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A glimpse in the life of 1900s Asheville with a tour of the Old Kentucky Home

Posted By ShoutCarolina,Date: 07.28.2011

Stay at the Old Kentucky Home
“Healthiest Location/Rates Reasonable.”

At the turn of the 20th century Asheville emerged as a summer resort destination. With its cool climate, beautiful mountain scenery and fresh air it drew visitors for all over the country. By 1915, the city boasted 20 hotels and over 100 boarding houses. Entertainment included an opera, sightseeing tours by carriage or motorcar and leisurely strolls in the 13 city parks.

The best way to experience the boarding house accommodations of the early 1900s is to tour the Thomas Wolfe Memorial, aka Old Kentucky Home as it was called back then. Admission to the museum is free, while the 1 hour house tour is $1 per adult (practically free!). Open Tuesday to Saturday 9AM - 5PM, Sunday 1-5PM.
Old dilapidated house had now become a fit museum
Nicknamed “Dixieland” by writer Thomas Wolfe
The Queen Anne style house was built in 1883 by Erwin E. Slunder, one of Asheville’s most prosperous bankers.

In 1906, Thomas Wolfe’s mother purchases the house and opens it for boarding, “a big cheaply constructed frame house of eighteen or twenty drafty, high ceiling rooms” (Look Homeward, Angel).

In 1916 she adds eleven more rooms, electricity and indoor plumbing.

The dining room served breakfast and dinner ($1.50 a day gave you room and two cooked meals…not bad!) Some of the furniture is in its original condition while the plates and tableware were restored after the devastating 1998 malicious fire, when 30% of the original structure and 15% of the artifact collection was destroyed.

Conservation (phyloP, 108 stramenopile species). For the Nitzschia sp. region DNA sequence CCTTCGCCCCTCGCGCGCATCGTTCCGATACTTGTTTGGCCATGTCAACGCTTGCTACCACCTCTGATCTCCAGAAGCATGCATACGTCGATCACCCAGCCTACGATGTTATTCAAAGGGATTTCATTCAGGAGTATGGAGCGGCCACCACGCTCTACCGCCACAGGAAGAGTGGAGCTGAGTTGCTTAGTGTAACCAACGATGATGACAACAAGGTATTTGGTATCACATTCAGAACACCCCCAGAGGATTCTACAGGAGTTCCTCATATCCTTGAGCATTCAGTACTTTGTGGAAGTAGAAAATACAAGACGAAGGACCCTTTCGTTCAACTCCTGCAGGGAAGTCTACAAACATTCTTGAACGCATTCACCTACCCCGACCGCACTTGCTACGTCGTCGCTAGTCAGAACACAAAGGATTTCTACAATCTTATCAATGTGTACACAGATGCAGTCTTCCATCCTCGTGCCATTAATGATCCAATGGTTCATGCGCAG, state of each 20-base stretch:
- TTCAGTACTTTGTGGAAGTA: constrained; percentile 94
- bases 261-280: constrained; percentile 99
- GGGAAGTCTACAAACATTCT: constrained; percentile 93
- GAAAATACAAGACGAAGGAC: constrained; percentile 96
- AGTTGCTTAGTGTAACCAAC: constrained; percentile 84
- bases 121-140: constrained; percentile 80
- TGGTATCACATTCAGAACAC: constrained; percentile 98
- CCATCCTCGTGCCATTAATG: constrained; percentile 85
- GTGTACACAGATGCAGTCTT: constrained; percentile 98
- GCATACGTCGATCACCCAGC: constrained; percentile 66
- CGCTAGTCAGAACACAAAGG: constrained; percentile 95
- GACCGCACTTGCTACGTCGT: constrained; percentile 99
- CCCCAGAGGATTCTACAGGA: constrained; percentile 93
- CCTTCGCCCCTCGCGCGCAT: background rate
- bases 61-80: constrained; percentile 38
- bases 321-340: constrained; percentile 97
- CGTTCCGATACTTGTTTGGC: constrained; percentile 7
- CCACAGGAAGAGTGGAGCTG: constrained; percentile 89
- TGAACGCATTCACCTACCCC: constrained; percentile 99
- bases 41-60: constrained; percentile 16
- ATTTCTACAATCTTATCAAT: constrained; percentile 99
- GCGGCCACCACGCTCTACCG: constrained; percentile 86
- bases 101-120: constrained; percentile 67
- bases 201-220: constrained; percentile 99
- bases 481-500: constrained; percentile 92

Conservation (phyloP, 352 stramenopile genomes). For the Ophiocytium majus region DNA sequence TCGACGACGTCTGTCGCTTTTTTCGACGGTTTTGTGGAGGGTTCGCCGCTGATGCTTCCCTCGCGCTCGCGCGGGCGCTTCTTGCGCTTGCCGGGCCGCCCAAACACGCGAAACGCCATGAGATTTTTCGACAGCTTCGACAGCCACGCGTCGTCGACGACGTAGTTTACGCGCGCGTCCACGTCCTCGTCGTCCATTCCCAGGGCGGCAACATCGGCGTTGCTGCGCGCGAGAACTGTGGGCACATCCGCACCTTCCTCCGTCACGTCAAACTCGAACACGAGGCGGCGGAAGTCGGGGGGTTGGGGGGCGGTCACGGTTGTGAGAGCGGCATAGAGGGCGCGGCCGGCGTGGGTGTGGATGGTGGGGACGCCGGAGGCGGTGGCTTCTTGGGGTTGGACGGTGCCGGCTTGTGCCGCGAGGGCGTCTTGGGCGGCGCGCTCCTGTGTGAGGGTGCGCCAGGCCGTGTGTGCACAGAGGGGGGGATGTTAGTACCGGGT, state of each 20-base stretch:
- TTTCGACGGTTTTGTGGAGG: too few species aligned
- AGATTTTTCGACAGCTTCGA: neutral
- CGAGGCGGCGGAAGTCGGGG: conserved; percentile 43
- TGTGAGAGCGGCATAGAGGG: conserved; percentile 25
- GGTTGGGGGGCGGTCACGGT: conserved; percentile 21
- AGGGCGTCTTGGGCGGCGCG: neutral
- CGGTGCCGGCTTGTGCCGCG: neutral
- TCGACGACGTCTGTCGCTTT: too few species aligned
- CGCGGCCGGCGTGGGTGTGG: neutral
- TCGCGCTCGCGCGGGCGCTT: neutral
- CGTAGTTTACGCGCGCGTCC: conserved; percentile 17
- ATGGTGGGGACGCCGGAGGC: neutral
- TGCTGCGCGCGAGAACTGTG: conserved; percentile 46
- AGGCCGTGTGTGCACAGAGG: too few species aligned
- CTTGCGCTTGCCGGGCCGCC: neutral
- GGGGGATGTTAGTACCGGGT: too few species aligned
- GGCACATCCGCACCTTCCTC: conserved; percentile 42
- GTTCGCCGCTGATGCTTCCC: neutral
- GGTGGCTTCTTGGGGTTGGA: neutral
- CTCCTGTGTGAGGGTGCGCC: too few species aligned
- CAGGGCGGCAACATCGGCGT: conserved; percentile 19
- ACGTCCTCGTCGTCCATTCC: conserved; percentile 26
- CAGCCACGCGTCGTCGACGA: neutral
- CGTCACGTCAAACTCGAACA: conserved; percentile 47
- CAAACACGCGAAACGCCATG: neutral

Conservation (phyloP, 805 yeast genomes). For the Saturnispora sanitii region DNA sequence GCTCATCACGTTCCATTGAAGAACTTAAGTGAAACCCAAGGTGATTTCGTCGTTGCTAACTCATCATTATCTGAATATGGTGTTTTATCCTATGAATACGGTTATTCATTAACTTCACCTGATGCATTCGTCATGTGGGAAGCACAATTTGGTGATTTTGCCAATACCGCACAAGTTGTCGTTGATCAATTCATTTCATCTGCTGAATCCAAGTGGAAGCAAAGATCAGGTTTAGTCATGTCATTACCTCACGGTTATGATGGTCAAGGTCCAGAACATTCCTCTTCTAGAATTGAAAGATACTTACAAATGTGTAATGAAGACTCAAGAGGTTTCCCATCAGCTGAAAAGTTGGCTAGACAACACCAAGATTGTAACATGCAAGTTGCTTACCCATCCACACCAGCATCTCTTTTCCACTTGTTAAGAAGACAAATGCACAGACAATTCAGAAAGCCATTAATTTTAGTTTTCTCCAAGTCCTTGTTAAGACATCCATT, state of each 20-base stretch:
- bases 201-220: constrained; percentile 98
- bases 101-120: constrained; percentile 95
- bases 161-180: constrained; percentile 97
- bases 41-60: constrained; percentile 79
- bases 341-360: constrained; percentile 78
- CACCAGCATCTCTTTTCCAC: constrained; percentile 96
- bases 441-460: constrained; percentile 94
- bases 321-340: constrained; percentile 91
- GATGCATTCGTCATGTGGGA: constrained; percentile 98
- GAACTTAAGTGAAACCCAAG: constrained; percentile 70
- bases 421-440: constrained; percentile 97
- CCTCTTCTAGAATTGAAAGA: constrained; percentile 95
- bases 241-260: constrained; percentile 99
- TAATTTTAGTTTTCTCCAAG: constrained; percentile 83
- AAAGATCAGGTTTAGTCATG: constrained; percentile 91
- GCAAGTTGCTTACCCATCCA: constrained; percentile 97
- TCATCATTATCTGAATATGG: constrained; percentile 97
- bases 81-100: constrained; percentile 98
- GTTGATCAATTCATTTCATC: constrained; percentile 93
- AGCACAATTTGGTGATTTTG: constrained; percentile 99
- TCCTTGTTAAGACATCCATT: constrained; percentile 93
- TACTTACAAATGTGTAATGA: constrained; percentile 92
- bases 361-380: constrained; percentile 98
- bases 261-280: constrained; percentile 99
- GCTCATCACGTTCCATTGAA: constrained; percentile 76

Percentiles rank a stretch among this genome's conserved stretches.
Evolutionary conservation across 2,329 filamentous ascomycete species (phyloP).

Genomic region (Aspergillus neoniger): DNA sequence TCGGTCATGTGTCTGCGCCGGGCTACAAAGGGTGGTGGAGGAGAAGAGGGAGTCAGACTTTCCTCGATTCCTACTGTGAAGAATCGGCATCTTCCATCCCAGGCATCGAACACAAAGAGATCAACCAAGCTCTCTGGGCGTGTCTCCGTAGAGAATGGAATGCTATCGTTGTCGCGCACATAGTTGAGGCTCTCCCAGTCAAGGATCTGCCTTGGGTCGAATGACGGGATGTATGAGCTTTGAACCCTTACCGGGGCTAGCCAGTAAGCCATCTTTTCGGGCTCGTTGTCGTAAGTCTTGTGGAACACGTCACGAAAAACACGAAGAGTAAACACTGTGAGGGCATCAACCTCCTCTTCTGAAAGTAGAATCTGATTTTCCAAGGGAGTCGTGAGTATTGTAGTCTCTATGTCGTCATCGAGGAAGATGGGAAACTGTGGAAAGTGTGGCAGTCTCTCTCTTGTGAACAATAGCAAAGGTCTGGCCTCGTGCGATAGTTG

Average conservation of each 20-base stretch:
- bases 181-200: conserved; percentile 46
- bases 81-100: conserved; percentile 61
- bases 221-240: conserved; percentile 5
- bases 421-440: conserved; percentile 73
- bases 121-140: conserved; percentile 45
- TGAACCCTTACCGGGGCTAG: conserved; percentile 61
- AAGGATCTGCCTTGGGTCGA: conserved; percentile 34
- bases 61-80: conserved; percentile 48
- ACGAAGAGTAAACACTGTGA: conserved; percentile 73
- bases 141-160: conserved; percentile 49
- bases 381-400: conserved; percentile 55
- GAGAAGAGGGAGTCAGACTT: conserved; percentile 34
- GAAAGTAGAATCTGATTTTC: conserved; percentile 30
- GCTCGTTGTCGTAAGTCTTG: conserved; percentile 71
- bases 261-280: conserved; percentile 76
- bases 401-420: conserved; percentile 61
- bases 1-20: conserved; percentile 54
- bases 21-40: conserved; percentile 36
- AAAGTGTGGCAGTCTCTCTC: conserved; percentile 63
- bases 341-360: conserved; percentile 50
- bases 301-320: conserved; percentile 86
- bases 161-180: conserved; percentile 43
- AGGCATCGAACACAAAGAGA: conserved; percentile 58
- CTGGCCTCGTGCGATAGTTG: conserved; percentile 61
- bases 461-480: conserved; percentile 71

Where Julia Wolfe served dinner Old Kentucky Home boarding house

The kitchen where Julia Wolfe did most of the cooking. Most appliances are in their original condition. My favorite was the heavy set iron stove.

Old Kentucky Home 1900s kitchen table stove fridge

The bedroom where Benjamin Harrison Wolfe, Thomas’ older and most beloved brother, died of influenza in 1918, just shy of his 26 birthday. His last moments were captured in a heart-breaking scene in Look Homeward, Angel.

Benjamin Wolfe bedroom most famous scene Look Homeward Angel

Julia Wolfe was a shrewd, frugal and stubborn businesswoman, “a driver of hard bargains”.
Proof of Julia Wolfe frugality yet good business sense She knew how to squeeze a buck out of nothing.

Here you see a minuscule halfway turned into a bedroom. You hardly have room to get in and out of bed.

Not too mention you had to enter another guestroom to get to yours.
Forget about privacy!

“‘Spruce up, boy! Spruce up! Make folks think you’re somebody.’ And she gave him a pocketful of business cards which bore the inscription, Spend Your Summers At Dixieland…. and the admonition, ‘You’ve got to help me drum up trade if we’re to live boy…’”, , Thomas Wolfe “Look Homeward, Angel”

The playhouse is where the children spend most of their free time. The building was in a different location and brought to the museum in recent years.

The children's playroom house brought to the museum

Examples of dolls and toys children played with in the 1900s. Most items where found during foundation excavation in the 1970s.

What kids played with in early 1900s

Got laundry? Try the high tech washing machine of the late 19th century.

How guests got clothes washed in 1906

Curious to see what kind of medicines and home remedies people used in the 1900s? Well take a look…how about a “Chill Tonic” for the kids to make them behave?!

Chill tonic perfume found at Old Kentucky Home boardinghouse

If you want to grow big you got to have a train station. Here is a look of Asheville’s in the 1890.

Historic Asheville mountain destination for the rich and famous

“I was a child here; here the stairs, and here was darkness; this was I, and here is Time”, Thomas Wolfe, “Return”

More fun things to do in and around Asheville

Dig gold stories, old mining photos, and incredible discoveries at the Colburn Earth and Science Museum ($6 adults, free for children under 4)

Brave the whitewater river raft on the French Broad River (half an hour drive from Asheville, $51 per person)

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